Work Title: An Alphabetical Life: Living It Up in the Business of Books
Work Author(s): Wendy Werris
Carroll & Graf
336 pages, Softcover $15.95
Reviewer: Aimee Sabo
"Mad poets. Gay men. Hilarious alcoholics ... They all worked at Pickwick and would soon become my extended family."
In this humorous and moving memoir, the author charts her journey from summer clerk at the legendary Pickwick Bookshop in Hollywood to sales representative for high-profile publishing houses such as Phaidon and Oxford University Press. Werris's candid look at the changing landscape of the book business during the past thirty-five years, coupled with insights about how literature has shaped her personal life, paint a portrait of a lady who truly loves her job.
Readers with ties to the publishing industry will get a particular kick out of Werris's insider stories. She describes early friendships with luminaries such as Fran Lebowitz and George Baxt; the revolutionary shift from manual inventory to computers; and her exasperating attempts as a rookie rep in 1978 to convince booksellers that an odd-sounding novel by an unknown author named John Irving was a guaranteed bestseller.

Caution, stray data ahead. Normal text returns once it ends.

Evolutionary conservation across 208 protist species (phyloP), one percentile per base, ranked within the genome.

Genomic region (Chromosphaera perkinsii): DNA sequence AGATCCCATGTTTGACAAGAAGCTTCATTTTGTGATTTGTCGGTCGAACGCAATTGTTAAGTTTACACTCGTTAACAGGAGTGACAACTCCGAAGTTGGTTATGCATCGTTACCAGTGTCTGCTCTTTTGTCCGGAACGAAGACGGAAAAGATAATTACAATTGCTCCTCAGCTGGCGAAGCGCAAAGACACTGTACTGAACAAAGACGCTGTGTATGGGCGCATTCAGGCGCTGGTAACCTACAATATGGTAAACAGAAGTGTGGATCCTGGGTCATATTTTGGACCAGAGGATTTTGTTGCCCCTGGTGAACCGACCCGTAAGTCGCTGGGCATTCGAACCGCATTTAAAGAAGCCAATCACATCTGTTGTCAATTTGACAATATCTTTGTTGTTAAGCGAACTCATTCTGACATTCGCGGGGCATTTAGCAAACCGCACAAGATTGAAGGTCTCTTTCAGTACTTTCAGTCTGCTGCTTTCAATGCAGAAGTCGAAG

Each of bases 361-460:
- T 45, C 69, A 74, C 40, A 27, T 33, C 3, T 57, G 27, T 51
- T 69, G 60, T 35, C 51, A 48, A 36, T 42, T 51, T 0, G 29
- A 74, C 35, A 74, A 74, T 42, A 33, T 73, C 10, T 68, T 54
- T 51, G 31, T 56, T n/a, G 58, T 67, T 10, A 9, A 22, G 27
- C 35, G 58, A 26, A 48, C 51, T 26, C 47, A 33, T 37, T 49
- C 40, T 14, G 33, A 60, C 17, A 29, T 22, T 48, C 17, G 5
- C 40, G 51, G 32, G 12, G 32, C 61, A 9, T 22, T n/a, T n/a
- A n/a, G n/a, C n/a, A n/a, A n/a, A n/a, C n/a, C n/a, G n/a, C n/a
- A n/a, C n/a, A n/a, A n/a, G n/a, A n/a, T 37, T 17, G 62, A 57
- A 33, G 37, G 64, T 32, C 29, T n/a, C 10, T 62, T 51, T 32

As one of the first female book reps in the business, Werris pioneered the way for a future generation, enduring a mix of hostility and condescension as she navigated the old boys' club of publishing. Both then and now, the author credits her sense of humor as her coat of armor. Recalling her stint as the sole female rep in the early days of Microsoft Press, Werris relates an embarrassing sales meeting in which she innocently asked her new...